We promise once again to be the healing presence of God. We pledge to hold the needs and concerns of all in the heart of a loving and ever-faithful God. We recommit ourselves to the sacred task of building the “Beloved Community” of which Dr. Martin Luther King, Jr. spoke so eloquently, and we invite all people of goodwill to join us.
With the continued and increased use of the death penalty, we the Sisters of St. Joseph of Carondelet are impelled to boldly oppose the use of the death penalty and end “the cycle of violence perpetuated by the death penalty.” In this stance, we look to the way of mercy and forgiveness exemplified by Jesus’ own life, the Catechism of the Catholic Church, and our CSJ charism. As a congregation of religious women of the great love of God, we value “respect for the sanctity of human life, the protection of human life,” and the sanctity of all life.
Pope Francis calls the use of the death penalty an attack on the dignity of the person and deems capital punishment “inadmissible” in all cases. These words are reflected in the official Catechism of the Catholic Church, which the Vatican updated in 2018.
This issue of capital punishment “challenges our consciences and requires us to act.” Understanding that the death penalty does not provide easy or simple solutions, we continue, as we have for decades, our opposition to the death penalty. Our community, with our partners in mission, has long ministered to and advocated for our siblings on death row including praying, visiting, and writing personal letters.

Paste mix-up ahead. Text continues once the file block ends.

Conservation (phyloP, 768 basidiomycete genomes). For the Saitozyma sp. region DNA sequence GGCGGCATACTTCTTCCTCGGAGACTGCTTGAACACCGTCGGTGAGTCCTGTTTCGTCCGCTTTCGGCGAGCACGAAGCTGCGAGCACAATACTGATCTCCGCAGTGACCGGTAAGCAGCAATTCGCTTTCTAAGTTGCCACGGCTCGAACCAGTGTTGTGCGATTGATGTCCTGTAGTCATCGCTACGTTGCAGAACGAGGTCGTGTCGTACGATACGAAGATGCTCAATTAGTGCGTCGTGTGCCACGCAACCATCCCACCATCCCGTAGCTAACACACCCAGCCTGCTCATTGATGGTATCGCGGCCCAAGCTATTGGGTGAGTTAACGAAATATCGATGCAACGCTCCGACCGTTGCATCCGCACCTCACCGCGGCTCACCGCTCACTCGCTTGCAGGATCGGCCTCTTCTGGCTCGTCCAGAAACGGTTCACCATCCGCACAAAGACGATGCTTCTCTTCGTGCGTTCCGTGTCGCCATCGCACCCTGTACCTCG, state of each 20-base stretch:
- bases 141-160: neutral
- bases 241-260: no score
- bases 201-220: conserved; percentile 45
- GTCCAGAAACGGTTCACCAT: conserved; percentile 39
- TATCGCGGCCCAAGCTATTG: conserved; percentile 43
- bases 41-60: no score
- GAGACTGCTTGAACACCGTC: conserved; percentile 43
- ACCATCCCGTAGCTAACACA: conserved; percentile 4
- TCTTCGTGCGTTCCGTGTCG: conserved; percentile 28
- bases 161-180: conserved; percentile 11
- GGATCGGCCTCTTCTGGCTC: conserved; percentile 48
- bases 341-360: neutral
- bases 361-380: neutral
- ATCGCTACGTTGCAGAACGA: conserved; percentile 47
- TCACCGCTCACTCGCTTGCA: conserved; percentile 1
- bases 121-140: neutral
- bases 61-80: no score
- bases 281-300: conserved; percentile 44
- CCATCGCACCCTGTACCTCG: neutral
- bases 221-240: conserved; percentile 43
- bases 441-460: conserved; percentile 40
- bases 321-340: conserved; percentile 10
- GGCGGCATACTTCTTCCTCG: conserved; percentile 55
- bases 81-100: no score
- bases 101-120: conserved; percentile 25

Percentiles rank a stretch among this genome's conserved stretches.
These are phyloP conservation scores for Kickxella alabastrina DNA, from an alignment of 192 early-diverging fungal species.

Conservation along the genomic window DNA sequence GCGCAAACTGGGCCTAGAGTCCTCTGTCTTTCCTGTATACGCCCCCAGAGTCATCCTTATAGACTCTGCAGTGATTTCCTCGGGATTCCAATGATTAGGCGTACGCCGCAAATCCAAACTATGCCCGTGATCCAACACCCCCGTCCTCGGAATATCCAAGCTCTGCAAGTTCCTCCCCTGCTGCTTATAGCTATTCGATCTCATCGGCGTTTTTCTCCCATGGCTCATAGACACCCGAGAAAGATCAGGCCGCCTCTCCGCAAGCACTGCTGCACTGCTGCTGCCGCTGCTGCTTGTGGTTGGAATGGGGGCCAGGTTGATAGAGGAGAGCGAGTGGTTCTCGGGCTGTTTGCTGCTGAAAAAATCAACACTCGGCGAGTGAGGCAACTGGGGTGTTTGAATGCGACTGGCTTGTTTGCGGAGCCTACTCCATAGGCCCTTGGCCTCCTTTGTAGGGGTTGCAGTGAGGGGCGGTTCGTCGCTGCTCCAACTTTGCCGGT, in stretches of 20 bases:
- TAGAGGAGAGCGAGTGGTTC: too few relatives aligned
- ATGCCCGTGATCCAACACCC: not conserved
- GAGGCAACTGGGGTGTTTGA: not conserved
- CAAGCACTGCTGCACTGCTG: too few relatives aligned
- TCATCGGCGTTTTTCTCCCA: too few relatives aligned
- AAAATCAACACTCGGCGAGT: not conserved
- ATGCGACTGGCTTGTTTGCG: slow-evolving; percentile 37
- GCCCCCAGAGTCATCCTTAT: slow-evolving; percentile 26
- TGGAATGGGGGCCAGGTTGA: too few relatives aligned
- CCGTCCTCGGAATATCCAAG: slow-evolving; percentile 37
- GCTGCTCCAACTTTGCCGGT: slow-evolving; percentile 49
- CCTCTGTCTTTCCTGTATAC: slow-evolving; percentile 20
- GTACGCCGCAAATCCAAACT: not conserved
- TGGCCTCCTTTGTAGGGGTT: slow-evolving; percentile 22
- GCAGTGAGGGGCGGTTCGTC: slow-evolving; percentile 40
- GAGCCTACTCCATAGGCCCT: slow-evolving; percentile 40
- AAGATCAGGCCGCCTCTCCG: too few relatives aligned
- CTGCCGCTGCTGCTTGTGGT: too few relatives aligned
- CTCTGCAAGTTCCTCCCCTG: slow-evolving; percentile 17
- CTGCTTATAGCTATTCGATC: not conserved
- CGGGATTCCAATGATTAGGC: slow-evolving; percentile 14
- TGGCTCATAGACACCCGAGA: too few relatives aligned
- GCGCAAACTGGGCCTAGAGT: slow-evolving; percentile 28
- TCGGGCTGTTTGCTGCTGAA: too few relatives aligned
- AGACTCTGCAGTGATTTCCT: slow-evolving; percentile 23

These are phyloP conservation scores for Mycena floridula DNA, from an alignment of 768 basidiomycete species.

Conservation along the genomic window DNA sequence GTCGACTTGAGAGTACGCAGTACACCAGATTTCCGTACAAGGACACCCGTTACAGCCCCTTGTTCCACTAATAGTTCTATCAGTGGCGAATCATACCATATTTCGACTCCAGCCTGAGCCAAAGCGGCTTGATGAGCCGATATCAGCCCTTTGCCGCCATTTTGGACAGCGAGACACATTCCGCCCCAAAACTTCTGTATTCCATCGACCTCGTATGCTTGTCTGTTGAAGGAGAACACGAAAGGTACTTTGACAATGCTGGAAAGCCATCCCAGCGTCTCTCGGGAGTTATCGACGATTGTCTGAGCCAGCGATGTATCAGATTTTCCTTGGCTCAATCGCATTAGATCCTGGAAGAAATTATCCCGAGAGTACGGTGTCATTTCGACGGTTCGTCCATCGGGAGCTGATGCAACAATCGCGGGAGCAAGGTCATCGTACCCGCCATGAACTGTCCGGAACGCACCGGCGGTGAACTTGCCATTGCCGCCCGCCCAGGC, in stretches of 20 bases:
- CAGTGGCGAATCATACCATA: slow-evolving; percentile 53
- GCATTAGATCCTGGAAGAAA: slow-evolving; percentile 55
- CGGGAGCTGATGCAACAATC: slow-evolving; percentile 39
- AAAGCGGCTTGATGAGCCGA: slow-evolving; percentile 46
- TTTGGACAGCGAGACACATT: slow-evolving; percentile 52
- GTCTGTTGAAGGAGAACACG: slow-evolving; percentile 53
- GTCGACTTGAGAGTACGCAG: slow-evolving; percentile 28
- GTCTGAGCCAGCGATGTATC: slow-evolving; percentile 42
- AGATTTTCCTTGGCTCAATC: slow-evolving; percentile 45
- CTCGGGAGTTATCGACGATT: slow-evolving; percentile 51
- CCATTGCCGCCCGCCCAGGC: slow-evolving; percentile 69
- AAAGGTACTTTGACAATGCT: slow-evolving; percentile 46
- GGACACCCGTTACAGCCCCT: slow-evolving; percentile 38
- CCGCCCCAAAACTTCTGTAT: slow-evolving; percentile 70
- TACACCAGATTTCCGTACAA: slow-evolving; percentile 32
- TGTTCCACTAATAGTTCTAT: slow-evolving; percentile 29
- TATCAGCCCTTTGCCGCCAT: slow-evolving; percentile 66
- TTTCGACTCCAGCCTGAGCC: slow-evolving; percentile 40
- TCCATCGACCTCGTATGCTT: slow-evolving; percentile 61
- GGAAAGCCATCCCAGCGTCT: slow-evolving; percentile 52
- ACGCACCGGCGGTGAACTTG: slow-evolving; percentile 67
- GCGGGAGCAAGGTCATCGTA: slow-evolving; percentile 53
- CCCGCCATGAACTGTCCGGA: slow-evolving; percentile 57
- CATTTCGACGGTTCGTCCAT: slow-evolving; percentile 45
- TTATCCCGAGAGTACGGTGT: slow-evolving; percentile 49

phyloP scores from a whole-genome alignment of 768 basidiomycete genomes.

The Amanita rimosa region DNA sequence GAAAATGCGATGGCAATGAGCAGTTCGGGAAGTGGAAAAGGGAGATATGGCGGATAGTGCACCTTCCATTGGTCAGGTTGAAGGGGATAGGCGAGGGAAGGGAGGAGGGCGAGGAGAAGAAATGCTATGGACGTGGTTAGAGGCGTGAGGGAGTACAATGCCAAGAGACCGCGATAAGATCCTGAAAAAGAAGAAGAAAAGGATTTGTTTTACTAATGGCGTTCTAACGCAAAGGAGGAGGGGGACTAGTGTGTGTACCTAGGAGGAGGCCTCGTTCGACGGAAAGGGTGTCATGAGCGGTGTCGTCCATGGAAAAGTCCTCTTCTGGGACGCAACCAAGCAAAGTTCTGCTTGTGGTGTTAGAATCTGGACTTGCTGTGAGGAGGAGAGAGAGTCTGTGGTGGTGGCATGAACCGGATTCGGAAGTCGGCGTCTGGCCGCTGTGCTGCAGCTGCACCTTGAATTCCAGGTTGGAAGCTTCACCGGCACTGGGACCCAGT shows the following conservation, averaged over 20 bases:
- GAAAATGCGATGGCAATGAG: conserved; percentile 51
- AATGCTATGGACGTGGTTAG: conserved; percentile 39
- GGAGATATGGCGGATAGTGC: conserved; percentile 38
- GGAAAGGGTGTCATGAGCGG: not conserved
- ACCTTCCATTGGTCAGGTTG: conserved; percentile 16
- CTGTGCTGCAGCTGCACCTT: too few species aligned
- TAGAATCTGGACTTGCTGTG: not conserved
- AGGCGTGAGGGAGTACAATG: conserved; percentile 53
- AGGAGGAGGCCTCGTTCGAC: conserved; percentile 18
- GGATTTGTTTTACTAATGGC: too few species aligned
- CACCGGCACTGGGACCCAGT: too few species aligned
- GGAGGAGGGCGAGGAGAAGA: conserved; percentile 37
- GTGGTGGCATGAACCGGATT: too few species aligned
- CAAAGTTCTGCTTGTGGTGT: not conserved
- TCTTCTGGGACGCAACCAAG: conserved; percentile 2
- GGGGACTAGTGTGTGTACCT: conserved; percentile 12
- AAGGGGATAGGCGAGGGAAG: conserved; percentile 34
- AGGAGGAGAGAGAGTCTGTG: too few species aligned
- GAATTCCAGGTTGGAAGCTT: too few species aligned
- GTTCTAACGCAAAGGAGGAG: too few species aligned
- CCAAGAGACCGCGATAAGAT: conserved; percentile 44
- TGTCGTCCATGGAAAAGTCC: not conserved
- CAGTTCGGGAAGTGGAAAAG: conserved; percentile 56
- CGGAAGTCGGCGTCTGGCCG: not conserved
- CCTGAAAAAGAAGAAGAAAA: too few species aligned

Enlivened by our charism to move always toward the profound love of God and love of neighbor without distinction, we recommit to peace, nonviolence, and upholding the sanctity of all life. As a community, we reaffirm our opposition by committing to action to end the use of the death penalty locally and nationally.
Approved by the Congregational Leadership Team, October 26, 2020
We, the Sisters of St. Joseph of Carondelet, commit to:
 “Additional Chapter Actions,” Sisters of St. Joseph of Carondelet, 1997 Acts of Chapter, p. 20.
On September 12, we welcomed our newest candidate, Guadalupe Moore. During her candidacy, Lupe will share community with our sisters at Sophia Community in Sherman Oaks, California and continue her ministry at Mount St. Mary’s University (founded by our sisters in 1925). Get to know her more below. Welcome, Lupe!
Hometown: San Diego, California.
Family: My father, James, was from Alabama and served in the Navy during WWII. After the war, he met my mother, Margarita, and they were married in 1949. My siblings and I grew up speaking Spanish at home. I am the fourth-born of seven children.